African American Poetry (1870-1928): A Digital Anthology

Alonzo Milton Skrine, "The Negro's Worth" (1900)

Who casts a slur on Negro worth, a stain on Negro fame?
Who dreads to own his Negro blood, or hear his Negro name?
Who scorns the warmth of Negro hearts [illegible] the clasp of Negro hands?
If he but shows his traitor's face, we [illegible] him where he stands.

The Negro's blood! Its crimson tide has watered hill and plain
Wherever there were wrongs to crush, or freemen's rights to gain.
No dastard thought, no cowardly fear his had it tamely by
When there were noble deeds to do [illegible] to die. 

The Negro's heart! The Negro's heart! God keeping pure and free
The fullness of its kindly thought its wealth of honest glee;
Its generous strength; its ardent faith; its uncomplaining trust;
Though every worshipped idol break and crumble into dust.

The Negro's hands! Ah, lift them up. made strong by honest toil.
The champion of the Civil War and of the Cuban soil:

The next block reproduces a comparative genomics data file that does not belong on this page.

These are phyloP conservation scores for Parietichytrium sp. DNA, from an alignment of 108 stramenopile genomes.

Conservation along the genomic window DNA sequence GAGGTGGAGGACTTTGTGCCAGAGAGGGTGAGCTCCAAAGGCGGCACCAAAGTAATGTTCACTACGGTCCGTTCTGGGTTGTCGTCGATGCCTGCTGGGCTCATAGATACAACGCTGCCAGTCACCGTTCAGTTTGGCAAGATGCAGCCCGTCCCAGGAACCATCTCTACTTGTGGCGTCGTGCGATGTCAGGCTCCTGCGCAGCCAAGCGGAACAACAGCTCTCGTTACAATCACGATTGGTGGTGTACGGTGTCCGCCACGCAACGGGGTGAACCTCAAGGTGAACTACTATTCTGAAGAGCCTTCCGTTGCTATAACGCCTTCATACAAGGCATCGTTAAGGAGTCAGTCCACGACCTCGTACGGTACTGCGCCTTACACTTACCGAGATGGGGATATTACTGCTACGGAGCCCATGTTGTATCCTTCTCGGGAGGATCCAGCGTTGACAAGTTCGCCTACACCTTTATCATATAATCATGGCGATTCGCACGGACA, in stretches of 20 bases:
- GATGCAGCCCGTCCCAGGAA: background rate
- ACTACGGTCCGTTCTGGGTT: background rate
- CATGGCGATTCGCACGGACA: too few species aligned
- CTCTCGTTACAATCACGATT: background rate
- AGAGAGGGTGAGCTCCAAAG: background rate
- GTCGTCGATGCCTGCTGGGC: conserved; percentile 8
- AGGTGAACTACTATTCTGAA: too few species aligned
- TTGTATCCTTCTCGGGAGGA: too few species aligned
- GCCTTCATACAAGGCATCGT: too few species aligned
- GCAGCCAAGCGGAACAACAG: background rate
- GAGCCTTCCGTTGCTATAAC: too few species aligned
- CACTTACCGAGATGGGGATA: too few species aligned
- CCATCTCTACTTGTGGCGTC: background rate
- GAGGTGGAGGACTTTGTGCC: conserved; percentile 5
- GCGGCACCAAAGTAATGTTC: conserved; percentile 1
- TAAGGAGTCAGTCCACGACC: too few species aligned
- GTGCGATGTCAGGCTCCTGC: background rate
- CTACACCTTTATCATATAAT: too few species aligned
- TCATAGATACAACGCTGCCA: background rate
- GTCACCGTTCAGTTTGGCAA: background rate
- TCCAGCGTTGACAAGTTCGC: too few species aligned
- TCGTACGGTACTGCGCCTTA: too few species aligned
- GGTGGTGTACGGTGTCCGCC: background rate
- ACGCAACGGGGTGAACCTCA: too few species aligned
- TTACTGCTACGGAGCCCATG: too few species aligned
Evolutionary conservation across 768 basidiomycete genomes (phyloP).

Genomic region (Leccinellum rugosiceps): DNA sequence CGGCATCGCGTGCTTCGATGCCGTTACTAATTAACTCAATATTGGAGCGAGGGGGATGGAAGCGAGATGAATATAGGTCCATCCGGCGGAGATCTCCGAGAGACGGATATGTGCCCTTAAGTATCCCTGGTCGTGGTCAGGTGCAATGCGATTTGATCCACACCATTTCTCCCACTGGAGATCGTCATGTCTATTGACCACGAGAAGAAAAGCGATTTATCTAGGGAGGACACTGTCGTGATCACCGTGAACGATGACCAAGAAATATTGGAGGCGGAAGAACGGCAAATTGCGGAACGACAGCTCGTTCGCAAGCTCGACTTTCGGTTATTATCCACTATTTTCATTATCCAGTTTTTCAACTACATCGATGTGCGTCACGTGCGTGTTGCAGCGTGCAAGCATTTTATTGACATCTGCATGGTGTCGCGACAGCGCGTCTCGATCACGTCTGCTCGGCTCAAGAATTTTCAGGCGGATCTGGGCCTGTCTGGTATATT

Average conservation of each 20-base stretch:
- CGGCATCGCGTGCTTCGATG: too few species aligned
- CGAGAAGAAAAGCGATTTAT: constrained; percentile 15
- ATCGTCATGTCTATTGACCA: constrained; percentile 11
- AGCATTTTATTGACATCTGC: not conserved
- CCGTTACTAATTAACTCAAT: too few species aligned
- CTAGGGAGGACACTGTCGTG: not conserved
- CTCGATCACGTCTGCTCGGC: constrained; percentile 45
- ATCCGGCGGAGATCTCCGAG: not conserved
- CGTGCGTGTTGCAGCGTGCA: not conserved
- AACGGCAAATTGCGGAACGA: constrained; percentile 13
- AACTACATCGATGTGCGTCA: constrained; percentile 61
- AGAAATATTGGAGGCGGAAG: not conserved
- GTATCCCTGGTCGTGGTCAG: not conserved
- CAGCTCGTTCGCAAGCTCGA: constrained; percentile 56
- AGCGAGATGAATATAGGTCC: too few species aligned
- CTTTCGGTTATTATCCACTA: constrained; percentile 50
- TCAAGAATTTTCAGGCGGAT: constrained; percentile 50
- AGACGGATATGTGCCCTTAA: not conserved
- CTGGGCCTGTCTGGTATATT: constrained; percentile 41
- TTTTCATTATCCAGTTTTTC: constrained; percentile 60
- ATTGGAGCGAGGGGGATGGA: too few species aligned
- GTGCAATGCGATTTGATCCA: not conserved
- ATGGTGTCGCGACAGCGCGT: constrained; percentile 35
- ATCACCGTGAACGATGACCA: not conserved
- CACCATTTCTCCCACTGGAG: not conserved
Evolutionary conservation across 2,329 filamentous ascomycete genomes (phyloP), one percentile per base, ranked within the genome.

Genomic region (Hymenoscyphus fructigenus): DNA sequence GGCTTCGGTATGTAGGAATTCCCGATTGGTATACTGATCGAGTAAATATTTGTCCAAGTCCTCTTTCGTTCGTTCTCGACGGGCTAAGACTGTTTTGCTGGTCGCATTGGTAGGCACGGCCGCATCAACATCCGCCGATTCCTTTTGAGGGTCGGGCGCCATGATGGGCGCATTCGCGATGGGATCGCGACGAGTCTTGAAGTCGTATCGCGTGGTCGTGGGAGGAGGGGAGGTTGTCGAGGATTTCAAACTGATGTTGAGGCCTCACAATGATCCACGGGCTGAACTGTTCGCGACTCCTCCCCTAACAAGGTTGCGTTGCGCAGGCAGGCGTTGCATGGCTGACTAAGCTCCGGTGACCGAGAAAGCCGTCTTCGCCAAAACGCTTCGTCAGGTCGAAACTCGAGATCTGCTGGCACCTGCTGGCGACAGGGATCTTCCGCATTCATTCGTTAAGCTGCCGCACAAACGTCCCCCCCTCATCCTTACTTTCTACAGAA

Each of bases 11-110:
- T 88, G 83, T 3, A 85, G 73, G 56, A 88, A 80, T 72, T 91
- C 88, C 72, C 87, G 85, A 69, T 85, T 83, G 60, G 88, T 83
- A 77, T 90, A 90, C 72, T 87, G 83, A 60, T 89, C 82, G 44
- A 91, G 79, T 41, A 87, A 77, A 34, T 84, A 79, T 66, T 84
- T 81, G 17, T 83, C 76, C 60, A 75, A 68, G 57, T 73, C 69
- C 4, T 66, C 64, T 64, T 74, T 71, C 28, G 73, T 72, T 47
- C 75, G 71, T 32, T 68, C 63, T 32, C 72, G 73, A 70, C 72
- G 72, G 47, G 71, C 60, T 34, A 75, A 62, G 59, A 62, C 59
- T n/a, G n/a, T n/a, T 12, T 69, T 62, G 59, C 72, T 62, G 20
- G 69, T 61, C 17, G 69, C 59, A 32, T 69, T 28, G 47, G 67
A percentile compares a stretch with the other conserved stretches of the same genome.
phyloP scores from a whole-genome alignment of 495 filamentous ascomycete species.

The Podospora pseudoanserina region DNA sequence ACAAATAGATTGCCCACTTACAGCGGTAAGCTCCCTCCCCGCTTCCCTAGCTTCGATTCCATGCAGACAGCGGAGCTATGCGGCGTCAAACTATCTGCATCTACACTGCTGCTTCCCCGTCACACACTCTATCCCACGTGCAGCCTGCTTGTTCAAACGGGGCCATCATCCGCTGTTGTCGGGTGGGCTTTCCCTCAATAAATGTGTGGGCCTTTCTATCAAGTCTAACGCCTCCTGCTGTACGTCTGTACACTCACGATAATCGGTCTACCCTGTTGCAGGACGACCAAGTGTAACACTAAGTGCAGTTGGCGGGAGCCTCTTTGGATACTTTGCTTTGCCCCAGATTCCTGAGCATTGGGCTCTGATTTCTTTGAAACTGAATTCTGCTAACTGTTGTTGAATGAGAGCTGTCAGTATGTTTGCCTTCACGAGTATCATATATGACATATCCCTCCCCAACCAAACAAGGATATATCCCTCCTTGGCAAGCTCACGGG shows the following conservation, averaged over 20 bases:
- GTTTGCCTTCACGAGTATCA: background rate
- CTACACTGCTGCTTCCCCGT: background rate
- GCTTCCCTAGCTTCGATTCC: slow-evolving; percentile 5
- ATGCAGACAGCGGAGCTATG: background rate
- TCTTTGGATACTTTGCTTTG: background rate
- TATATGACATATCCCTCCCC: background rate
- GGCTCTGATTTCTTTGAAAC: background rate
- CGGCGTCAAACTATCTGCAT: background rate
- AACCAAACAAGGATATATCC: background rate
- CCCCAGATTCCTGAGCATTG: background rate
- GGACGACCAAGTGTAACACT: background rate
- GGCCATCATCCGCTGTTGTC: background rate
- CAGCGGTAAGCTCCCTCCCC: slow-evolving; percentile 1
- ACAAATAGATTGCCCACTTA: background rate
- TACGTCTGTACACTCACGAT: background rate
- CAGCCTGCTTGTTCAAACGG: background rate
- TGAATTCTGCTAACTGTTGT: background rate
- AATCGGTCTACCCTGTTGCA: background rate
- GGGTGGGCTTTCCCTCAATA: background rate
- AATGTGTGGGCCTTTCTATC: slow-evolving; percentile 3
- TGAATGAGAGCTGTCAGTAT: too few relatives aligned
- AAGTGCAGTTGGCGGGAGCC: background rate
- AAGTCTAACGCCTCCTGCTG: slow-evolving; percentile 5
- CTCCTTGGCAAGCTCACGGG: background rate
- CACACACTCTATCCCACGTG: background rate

Their battle swords they flash aloft, though death in front they see ;
The Negro's hands did valiant deeds tot brave Cuba free.

They bore the old flag bravely, and were there at Lincoln's call.
They stood beside the foremost rank, with the bravest of them all.
And when before the enemy's guns they held the Gray at bay —
O never could the Afric heart beat prouder than that day.

So if some proud Caucasian cavils at the darkness of your race,
Or speaks in scorn of Africa before her children's face,
Then lay aside the flag of truce, and denounce him where he stands 
For Negro's worth and Negro's fame were won by Negro's hands.

Published in Colored American Magazine, December 1900

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